Iceland 🇮🇸 Day 11 of 18
🗓: 30 Aug | 🌍: Sandgerði to Skógafoss

Map of Day 11: 271 km from Sandgerði to Skógafoss

I no longer have that wet and clammy feeling after sliding my socks into my boots! They are finally dry after three days!

It was a fairly late start because we had to wait for the camp attendant to show up so we could pay for camping. Iceland has a much more relaxed vibe that the USA – even if money is involved.


Brightly colored hostels look like converted military barracks and a sculpture by Steinunn Þórarinsdóttir titled Álög.

We left Sandgerði and headed south to Miðlína. This is a bridge that is laid over two continental plates – the America plate and the Europe plate. The distance expands about a few centimeters every year.


It was interesting to learn more about the tectonic plates that form the surface of our earth and stand on a bridge between the two continental plates. There were also a lot of custom engraved locks hanging from the railings of the bridge. I didn’t know putting your lock on a place you’ve been was a thing. Guess it is.

We also stopped at Gunnuhver Hot Springs. It’s quite impressive seeing Earth’s hot water boil and froth above the surface. The steam rising from the springs can be seen for miles.

Waving to other motorcyclists. Little did I know, this African Twin would be parked right next to me a week later on the ferry.

The mules parked near the beach while we enjoy a short walk and drone flight. It was here that I almost had a bird strike while flying our drone to capture some shots of the beach.

Who takes pictures of candy bars? Folks from the USA who don’t see this kind of candy bar – that’s who. Anyhow, it’s kinda like a 100 grand with a wafer.

Krisuvikurberg Cliffs

The drone captured some pretty incredible views of the Krisuvikurberg Cliffs showing a deep red layer of mineral within the cliff.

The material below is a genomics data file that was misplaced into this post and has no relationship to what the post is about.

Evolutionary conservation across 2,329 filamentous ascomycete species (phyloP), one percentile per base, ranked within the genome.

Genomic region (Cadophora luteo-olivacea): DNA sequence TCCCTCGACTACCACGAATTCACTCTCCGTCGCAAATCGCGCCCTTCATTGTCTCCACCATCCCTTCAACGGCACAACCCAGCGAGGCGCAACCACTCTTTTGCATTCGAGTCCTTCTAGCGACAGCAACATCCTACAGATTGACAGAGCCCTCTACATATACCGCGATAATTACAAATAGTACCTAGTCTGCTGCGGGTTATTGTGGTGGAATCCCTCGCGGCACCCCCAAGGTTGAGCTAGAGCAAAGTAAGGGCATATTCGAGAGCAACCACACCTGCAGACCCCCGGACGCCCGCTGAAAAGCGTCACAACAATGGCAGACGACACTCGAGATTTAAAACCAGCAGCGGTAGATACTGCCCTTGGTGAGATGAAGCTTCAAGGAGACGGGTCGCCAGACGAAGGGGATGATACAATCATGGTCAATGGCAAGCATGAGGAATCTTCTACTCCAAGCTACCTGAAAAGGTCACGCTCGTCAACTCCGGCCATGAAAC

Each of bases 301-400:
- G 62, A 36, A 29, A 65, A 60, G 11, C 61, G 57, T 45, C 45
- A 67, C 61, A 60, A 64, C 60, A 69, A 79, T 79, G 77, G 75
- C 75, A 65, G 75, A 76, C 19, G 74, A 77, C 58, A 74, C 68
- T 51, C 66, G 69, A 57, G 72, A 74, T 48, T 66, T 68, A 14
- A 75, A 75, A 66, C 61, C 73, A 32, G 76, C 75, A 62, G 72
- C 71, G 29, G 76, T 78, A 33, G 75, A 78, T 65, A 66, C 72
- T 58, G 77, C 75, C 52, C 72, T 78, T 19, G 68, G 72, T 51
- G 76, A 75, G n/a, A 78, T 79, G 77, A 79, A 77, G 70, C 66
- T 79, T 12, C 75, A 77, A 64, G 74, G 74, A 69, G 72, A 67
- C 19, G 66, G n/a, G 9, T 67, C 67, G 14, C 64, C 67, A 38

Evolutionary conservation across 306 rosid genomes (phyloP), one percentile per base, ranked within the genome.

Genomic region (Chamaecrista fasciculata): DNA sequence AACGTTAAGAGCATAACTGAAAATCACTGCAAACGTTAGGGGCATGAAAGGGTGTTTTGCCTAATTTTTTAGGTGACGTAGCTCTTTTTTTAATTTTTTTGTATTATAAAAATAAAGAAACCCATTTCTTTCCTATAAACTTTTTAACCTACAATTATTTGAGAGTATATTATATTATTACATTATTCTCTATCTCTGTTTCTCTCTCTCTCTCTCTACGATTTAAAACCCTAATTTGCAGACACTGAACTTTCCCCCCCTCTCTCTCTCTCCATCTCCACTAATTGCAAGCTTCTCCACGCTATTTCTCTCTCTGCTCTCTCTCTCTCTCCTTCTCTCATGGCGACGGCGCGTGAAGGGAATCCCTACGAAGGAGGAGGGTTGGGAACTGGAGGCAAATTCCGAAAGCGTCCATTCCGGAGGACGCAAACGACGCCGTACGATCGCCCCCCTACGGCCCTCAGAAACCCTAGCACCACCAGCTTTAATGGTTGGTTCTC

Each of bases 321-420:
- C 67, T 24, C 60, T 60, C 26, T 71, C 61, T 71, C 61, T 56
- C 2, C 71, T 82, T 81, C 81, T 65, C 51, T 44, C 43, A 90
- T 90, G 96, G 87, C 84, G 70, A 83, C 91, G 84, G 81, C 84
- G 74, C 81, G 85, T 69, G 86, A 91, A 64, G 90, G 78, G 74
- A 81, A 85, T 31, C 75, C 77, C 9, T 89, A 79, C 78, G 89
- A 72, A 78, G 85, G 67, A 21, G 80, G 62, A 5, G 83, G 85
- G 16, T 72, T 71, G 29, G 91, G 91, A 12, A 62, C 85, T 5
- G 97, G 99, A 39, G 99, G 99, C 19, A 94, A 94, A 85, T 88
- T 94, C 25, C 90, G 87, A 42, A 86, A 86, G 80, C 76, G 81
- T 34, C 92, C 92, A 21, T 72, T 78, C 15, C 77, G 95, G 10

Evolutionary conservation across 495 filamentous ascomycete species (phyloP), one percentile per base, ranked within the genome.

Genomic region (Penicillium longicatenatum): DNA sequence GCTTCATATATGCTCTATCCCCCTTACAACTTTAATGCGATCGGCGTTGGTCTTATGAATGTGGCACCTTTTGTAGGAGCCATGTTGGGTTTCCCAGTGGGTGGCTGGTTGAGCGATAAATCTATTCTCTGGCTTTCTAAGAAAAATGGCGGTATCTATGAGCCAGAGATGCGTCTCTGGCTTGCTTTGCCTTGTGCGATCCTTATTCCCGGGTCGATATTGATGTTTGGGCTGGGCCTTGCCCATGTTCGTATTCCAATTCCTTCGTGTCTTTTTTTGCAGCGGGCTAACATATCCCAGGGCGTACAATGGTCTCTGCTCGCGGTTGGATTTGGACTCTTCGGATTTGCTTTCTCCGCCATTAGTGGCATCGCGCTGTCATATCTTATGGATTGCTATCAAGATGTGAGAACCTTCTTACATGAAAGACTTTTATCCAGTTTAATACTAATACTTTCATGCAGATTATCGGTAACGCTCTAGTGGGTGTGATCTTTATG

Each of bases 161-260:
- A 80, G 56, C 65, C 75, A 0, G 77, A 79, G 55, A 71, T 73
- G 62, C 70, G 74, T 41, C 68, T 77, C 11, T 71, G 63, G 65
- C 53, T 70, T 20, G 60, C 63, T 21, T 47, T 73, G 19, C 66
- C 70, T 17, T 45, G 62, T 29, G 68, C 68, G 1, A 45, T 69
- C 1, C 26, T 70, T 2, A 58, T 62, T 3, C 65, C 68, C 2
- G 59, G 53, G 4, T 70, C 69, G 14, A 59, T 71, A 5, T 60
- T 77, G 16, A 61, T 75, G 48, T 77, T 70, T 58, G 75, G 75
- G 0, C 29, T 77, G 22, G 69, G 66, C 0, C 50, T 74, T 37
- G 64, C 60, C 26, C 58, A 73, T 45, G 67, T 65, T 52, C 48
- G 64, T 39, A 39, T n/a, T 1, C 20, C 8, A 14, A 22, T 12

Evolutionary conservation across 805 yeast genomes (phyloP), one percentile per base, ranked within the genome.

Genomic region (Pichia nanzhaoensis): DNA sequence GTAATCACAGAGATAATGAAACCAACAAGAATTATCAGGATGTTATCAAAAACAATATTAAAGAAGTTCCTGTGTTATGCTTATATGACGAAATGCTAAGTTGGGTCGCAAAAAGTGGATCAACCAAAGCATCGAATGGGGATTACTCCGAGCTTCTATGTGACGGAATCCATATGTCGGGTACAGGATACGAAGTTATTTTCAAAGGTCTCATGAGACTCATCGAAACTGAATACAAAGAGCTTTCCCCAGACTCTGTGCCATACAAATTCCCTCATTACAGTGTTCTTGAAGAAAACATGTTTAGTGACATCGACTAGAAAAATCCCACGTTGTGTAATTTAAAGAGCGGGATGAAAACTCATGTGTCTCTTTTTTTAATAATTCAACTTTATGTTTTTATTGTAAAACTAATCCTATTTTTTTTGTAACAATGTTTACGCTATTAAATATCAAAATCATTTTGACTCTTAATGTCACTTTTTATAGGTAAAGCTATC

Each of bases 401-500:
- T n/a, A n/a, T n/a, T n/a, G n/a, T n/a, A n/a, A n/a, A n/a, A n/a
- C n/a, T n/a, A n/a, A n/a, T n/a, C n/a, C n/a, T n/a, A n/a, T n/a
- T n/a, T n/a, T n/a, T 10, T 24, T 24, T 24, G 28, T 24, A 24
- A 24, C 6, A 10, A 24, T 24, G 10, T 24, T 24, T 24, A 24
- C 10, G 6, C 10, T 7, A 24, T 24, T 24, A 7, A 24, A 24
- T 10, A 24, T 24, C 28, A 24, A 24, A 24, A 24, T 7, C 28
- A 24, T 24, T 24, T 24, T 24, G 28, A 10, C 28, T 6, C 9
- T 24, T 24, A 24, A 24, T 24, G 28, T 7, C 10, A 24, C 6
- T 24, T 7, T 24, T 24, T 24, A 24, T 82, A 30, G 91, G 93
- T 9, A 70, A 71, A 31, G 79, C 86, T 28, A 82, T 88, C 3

Chantil’s mule ‘Chocolate’ – ‘White Chocolate’.


By the time we reached the town of Hveragerði the sun was shining so we enjoyed lunch at the small, but fun, city park. The sculptures were fun to interact with. After lunch we enjoyed some ice-cream from the restaurant next to the park.

The sculptures included some interesting and precisely placed 4×4. Myri (Swamp) by Steinunni Porarinsnottur was a this sculpture that seemed to shows how we litter our lives with possession and junk instead of letting them go and floating above them. There was also some bird house sculptures. Fun stuff.

Kerið Crater Lake

Kerið Crater Lake was a bit of a tourist trap but offered a nice hike around the crater rim. I considered launching the drone to capture the view from above but the winds were too high to safely fly it.

Highway 1 towards Seljalandsfoss and Skógafoss.

Seljalandsfoss and Skógafoss falls are just off the 1 and can be seen for miles as they cascade off the end of a large cliff. Iceland is FULL OF waterfalls. There are so many that we just pass by the lesser known ones with nothing more than a quick diversionary glance.


Seljalandsfoss captured from the Mavic drone.

Stunning! A beautiful day for photography.


We decided to make it to the Skógafoss falls and camp there for the night. As we rolled into the rocky parking area I heard a “pop” and the clutch lever went slack. I knew almost immediately what had happened – the clutch cable from the clutch lever to the actuator broke. Fortunately it‘s a fairly easy fix. Unfortunately, I didn’t have a spare cable.

It was late so we made plans to have Chantil ride in the morning to Reykjavik where the BMW dealer will most likely have a solution. They open at 10AM and she’ll plan on being there once the door opens. I’ll see I can talk to bicyclists and off-roaders in camp with the hopes that they may have a spare cable that I may be able to make work.

Let’s hope that all works out… Like all well laid-out plans…

Iceland 🇮🇸 Day 12 of 18
🗓: 31 Aug | 🌍: Stuck at Skógafoss

Map of Day 12 – No progress.

We woke up early so that I could help Chantil get ready to ride the two hours to Reykjavik Motor Center – the BMW Motorrad dealer in Iceland.

Insult to injury… After crawling outside the tent I noticed that both of our mules were on their sides knocked over. You’ve got to be kidding me! What happened?